In fact, as we move into a period where most of the legal barriers have been removed or relaxed, this fear is likely to be the greatest issue going forward. People will not return to their former way of life until they can be sure that it is safe, and that means getting the pandemic under control.

I haven’t touched on the issue of schools thus far. This is huge for both the children and the parents. Undoubtedly, the shutdowns and school closings created hardships for many families, especially for mothers of small children. This may have been the largest cost of the shutdowns, as many families found themselves in cramped living spaces for long periods of time. We will likely get a better picture of the full impact some months down the road, when more data are available, but is likely that the shutdowns have been associated with more incidents of domestic violence. 

From the standpoint of children, it seems clear that the lack of in-school instruction will further exacerbate the education gap between the children from lower income families and children from the upper middle class. The latter group is likely to have the resources to ensure that their kids receive adequate instruction. That is not the case with children from poorer backgrounds, where parents may be forced to work outside the home and they may not have access to computers or reliable Internet.

This could mean that these children will face lasting consequences in the form of lower graduation rates, lower rates of college completion, and lower incomes during their working careers. There is no easy short-term fix here. We can talk about programs to try to make up the lost ground for students from low- and moderate-income families, but realistically, this is not going to happen. We have failed miserably at trying to equalize educational opportunities over the last sixty years, we are not suddenly going to be able to turn things around in the next decade or so for the children currently in school.

To my view, the more promising route is to try to reduce the huge wage gaps we see now so that it matters much less who got the better education. If we had a minimum wage of $24 an hour and CEOs got paid $2-$3 million a year (with corresponding pay cuts for other top execs), the differences in opportunities would not condemn today’s children to a life of hardship. Unfortunately, few people in high level policy positions want to have this discussion.

 

Getting the Virus Under Control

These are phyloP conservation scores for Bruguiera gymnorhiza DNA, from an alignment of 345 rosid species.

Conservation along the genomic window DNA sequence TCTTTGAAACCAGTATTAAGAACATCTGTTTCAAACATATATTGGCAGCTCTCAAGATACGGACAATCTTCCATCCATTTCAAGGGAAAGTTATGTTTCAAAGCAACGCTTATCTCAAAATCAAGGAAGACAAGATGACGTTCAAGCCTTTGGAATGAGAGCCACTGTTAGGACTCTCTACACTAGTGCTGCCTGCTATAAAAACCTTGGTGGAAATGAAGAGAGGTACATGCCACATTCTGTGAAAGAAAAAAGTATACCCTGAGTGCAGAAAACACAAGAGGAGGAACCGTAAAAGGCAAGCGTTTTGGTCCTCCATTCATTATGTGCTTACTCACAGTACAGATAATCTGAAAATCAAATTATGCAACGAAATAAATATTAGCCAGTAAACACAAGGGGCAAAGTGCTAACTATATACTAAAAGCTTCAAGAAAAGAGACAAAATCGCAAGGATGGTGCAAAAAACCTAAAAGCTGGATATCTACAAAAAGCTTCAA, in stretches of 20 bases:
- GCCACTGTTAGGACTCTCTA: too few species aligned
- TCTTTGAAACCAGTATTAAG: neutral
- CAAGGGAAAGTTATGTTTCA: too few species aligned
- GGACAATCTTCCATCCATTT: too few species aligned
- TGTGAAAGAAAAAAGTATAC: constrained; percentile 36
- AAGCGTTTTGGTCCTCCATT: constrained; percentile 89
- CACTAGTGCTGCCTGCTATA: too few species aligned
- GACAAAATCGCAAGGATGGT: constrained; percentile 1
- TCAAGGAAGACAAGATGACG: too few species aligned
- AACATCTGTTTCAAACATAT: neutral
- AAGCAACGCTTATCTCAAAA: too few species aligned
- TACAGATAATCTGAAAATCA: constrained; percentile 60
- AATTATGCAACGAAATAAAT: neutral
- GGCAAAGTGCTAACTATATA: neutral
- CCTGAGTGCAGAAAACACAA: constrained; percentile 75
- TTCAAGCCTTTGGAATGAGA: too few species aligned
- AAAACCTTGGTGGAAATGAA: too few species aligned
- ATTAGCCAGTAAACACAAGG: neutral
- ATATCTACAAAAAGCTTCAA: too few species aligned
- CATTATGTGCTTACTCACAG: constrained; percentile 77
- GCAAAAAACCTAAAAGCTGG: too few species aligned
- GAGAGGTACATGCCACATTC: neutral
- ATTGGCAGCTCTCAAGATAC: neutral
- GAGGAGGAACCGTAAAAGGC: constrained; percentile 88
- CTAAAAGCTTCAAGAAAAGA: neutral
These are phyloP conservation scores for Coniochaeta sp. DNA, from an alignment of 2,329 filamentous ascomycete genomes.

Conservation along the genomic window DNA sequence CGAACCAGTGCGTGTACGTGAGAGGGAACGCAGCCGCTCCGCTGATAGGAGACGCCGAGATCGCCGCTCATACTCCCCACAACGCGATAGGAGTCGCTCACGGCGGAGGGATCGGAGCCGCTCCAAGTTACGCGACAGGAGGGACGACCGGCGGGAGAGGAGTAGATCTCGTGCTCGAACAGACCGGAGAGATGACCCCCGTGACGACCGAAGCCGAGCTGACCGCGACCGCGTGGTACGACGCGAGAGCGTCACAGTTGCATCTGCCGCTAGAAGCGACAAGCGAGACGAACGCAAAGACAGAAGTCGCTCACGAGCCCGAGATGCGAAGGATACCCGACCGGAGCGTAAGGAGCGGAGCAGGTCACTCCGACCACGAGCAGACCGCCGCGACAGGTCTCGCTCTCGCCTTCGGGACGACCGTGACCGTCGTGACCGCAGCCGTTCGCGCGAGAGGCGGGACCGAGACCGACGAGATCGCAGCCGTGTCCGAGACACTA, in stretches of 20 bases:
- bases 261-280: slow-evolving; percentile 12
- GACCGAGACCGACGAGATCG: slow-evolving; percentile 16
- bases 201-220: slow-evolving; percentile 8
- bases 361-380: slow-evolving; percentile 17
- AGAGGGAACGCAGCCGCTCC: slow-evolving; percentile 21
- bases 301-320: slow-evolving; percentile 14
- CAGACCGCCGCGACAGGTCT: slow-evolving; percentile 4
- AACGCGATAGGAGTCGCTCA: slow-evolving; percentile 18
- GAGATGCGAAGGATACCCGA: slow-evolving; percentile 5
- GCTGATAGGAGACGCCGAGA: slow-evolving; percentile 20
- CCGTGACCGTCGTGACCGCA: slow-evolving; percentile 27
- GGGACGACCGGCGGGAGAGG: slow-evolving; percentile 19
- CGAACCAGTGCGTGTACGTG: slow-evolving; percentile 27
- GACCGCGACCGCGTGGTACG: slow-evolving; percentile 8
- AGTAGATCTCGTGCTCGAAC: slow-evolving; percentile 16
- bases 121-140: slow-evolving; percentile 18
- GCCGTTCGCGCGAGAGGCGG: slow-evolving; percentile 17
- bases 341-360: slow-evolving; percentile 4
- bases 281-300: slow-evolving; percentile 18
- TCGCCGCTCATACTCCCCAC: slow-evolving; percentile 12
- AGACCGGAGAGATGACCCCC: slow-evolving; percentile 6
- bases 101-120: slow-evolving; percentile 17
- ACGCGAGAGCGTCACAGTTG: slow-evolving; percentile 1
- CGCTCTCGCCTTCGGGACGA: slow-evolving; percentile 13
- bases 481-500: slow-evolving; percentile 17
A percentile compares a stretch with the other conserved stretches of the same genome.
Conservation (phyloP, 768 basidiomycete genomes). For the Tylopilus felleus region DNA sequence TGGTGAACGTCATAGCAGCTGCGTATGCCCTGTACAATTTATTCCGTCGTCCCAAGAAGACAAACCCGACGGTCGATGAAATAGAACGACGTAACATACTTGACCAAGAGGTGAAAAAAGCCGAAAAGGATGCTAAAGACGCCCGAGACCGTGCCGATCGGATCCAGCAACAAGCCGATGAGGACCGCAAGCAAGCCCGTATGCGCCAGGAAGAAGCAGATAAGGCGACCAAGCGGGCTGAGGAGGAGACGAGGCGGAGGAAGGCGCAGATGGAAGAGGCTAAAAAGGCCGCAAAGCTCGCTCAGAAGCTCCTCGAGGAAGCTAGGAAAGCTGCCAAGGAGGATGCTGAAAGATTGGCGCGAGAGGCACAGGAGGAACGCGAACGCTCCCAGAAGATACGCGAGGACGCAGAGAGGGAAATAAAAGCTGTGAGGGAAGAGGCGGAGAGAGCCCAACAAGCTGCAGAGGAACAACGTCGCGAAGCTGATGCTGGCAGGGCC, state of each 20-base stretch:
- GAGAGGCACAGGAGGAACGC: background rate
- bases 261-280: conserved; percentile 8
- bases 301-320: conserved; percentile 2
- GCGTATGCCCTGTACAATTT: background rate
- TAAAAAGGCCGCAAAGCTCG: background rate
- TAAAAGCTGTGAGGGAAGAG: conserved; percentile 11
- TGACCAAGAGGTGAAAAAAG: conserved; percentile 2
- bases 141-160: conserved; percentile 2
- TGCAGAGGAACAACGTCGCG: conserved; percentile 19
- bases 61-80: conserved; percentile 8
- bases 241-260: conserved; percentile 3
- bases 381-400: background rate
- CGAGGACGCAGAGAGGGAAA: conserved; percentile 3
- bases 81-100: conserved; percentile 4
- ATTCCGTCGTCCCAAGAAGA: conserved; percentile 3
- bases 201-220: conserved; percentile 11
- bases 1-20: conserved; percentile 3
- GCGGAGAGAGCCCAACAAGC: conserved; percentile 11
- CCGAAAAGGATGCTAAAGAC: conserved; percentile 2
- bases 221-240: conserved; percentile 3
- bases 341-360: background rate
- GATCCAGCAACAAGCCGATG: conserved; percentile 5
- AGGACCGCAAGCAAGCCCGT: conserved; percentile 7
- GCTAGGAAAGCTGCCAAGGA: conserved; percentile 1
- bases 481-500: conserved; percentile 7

While the cost of the shutdowns this spring were substantial, the cost of not shutting down much of the economy would have been enormous. When the country began to shut down in mid-March, the rate of infection was exploding. It was doubling every three or four days, and the reported rate was almost certainly a gross of understatement of the actual rate since testing was very limited. By early April, the pandemic was causing more than 2,000 deaths a day. The number peaked around 2,300 in mid-April and then began to fall gradually until early July when it was just over 500 a day. It since has risen again to more than 1,200 a day.

Had it not been for the initial lockdown in mid-March, it is almost certain that the infection would have continued to spread exponentially and the number of deaths would have grown along with the number of infections. There can be little doubt that the shutdowns saved many hundreds of thousands of lives in the United States, and quite possibly well over a million.

It is also important to recognize that many of the people who get the virus but don’t die, suffer lasting effects. There have been a number of accounts of people who have recovered from the disease but have enduring cognitive and/or physical problems. At this point, we do not have good data on the percentage of the people who get sick who will suffer lasting effects. But it would be wrong to ignore the consequences of the disease for people who get sick but don’t die.

Also, when we consider possible costs for restrictions in the United States going forward, it is important to realize the extent to which we are an outlier. Most other wealthy countries have largely succeeded in bringing the pandemic under control. The European Union (EU), in spite of a recent upsurge, has been averaging less than 7,000 cases a day. That compares to 60,000 in the United States, in spite of the fact that the EU’s population is 20 percent larger.  The EU has been averaging around 150 deaths a day, compared to well over 1,000 in the United States.

Other wealthy countries generally had stricter shutdowns and smarter re-openings. As a result, the cost to their economies is likely to end up being considerably lower than in the United States. So, even if we decide that the benefits to public health may have been worth the cost to the economy, that doesn’t mean that we could not have had the same or larger benefits at a lower price, with good planning.

Some folks may have seen articles reporting that the United Kingdom’s economy shrank by 20.4 percent in the second quarter. While this number is accurate, it is reporting the quarterly rate of decline.

We typically report GDP changes as annual rates, which implies taking the quarterly growth rate to the fourth power. In the case of the UK, its second quarter pace of decline would imply a drop of 59.9 percent at an annual rate.